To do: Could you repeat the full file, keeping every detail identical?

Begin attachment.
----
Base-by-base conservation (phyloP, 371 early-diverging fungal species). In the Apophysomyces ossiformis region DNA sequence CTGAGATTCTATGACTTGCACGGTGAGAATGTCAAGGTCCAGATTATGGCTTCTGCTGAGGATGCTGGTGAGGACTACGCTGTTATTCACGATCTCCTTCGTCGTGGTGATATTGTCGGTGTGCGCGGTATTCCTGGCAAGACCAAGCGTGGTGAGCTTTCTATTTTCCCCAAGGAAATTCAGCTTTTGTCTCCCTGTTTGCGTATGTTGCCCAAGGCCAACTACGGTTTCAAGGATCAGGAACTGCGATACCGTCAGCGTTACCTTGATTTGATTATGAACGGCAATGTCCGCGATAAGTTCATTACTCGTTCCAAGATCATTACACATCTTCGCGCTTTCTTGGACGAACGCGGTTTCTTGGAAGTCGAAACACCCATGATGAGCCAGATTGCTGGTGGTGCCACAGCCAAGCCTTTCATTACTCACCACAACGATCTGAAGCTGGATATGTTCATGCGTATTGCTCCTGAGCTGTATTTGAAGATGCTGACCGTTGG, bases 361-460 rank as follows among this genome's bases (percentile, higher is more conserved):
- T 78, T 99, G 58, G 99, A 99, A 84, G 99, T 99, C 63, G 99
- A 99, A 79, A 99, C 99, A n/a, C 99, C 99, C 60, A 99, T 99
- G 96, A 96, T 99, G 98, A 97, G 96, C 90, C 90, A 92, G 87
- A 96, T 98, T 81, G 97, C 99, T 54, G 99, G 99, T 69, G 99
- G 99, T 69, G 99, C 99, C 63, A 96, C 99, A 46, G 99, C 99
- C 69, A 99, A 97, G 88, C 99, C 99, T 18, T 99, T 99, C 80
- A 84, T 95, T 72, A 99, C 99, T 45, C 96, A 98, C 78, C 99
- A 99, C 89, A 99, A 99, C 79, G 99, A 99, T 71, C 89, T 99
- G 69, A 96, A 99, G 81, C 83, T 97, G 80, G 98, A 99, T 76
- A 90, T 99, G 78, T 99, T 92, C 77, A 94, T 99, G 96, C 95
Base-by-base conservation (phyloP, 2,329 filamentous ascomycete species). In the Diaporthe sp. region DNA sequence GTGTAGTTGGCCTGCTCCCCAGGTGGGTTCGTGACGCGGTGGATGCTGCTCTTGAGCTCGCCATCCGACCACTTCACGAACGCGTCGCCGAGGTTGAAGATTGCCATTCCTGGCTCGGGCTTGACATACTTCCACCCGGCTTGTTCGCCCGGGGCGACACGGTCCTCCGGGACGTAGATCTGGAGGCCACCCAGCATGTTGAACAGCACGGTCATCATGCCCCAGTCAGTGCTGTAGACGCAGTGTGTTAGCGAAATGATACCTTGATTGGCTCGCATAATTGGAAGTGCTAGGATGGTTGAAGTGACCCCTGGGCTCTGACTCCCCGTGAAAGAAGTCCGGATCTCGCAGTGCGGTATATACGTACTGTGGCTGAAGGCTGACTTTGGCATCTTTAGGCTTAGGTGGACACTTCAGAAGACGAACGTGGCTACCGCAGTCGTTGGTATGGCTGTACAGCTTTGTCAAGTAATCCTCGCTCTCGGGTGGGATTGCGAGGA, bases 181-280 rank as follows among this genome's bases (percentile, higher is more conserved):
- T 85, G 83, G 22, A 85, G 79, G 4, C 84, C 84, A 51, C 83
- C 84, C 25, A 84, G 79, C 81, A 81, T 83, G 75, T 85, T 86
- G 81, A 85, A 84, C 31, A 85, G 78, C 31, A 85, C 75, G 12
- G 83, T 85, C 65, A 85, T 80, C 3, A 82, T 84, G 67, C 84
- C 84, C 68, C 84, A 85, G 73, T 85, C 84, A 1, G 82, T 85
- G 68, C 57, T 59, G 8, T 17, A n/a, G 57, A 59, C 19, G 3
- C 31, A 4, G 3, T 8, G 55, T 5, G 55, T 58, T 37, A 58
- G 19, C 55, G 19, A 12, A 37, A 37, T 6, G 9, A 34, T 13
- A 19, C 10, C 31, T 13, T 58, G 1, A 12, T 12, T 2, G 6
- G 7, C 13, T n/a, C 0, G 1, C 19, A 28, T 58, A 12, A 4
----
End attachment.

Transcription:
Base-by-base conservation (phyloP, 371 early-diverging fungal species). In the Apophysomyces ossiformis region DNA sequence CTGAGATTCTATGACTTGCACGGTGAGAATGTCAAGGTCCAGATTATGGCTTCTGCTGAGGATGCTGGTGAGGACTACGCTGTTATTCACGATCTCCTTCGTCGTGGTGATATTGTCGGTGTGCGCGGTATTCCTGGCAAGACCAAGCGTGGTGAGCTTTCTATTTTCCCCAAGGAAATTCAGCTTTTGTCTCCCTGTTTGCGTATGTTGCCCAAGGCCAACTACGGTTTCAAGGATCAGGAACTGCGATACCGTCAGCGTTACCTTGATTTGATTATGAACGGCAATGTCCGCGATAAGTTCATTACTCGTTCCAAGATCATTACACATCTTCGCGCTTTCTTGGACGAACGCGGTTTCTTGGAAGTCGAAACACCCATGATGAGCCAGATTGCTGGTGGTGCCACAGCCAAGCCTTTCATTACTCACCACAACGATCTGAAGCTGGATATGTTCATGCGTATTGCTCCTGAGCTGTATTTGAAGATGCTGACCGTTGG, bases 361-460 rank as follows among this genome's bases (percentile, higher is more conserved):
- T 78, T 99, G 58, G 99, A 99, A 84, G 99, T 99, C 63, G 99
- A 99, A 79, A 99, C 99, A n/a, C 99, C 99, C 60, A 99, T 99
- G 96, A 96, T 99, G 98, A 97, G 96, C 90, C 90, A 92, G 87
- A 96, T 98, T 81, G 97, C 99, T 54, G 99, G 99, T 69, G 99
- G 99, T 69, G 99, C 99, C 63, A 96, C 99, A 46, G 99, C 99
- C 69, A 99, A 97, G 88, C 99, C 99, T 18, T 99, T 99, C 80
- A 84, T 95, T 72, A 99, C 99, T 45, C 96, A 98, C 78, C 99
- A 99, C 89, A 99, A 99, C 79, G 99, A 99, T 71, C 89, T 99
- G 69, A 96, A 99, G 81, C 83, T 97, G 80, G 98, A 99, T 76
- A 90, T 99, G 78, T 99, T 92, C 77, A 94, T 99, G 96, C 95
Base-by-base conservation (phyloP, 2,329 filamentous ascomycete species). In the Diaporthe sp. region DNA sequence GTGTAGTTGGCCTGCTCCCCAGGTGGGTTCGTGACGCGGTGGATGCTGCTCTTGAGCTCGCCATCCGACCACTTCACGAACGCGTCGCCGAGGTTGAAGATTGCCATTCCTGGCTCGGGCTTGACATACTTCCACCCGGCTTGTTCGCCCGGGGCGACACGGTCCTCCGGGACGTAGATCTGGAGGCCACCCAGCATGTTGAACAGCACGGTCATCATGCCCCAGTCAGTGCTGTAGACGCAGTGTGTTAGCGAAATGATACCTTGATTGGCTCGCATAATTGGAAGTGCTAGGATGGTTGAAGTGACCCCTGGGCTCTGACTCCCCGTGAAAGAAGTCCGGATCTCGCAGTGCGGTATATACGTACTGTGGCTGAAGGCTGACTTTGGCATCTTTAGGCTTAGGTGGACACTTCAGAAGACGAACGTGGCTACCGCAGTCGTTGGTATGGCTGTACAGCTTTGTCAAGTAATCCTCGCTCTCGGGTGGGATTGCGAGGA, bases 181-280 rank as follows among this genome's bases (percentile, higher is more conserved):
- T 85, G 83, G 22, A 85, G 79, G 4, C 84, C 84, A 51, C 83
- C 84, C 25, A 84, G 79, C 81, A 81, T 83, G 75, T 85, T 86
- G 81, A 85, A 84, C 31, A 85, G 78, C 31, A 85, C 75, G 12
- G 83, T 85, C 65, A 85, T 80, C 3, A 82, T 84, G 67, C 84
- C 84, C 68, C 84, A 85, G 73, T 85, C 84, A 1, G 82, T 85
- G 68, C 57, T 59, G 8, T 17, A n/a, G 57, A 59, C 19, G 3
- C 31, A 4, G 3, T 8, G 55, T 5, G 55, T 58, T 37, A 58
- G 19, C 55, G 19, A 12, A 37, A 37, T 6, G 9, A 34, T 13
- A 19, C 10, C 31, T 13, T 58, G 1, A 12, T 12, T 2, G 6
- G 7, C 13, T n/a, C 0, G 1, C 19, A 28, T 58, A 12, A 4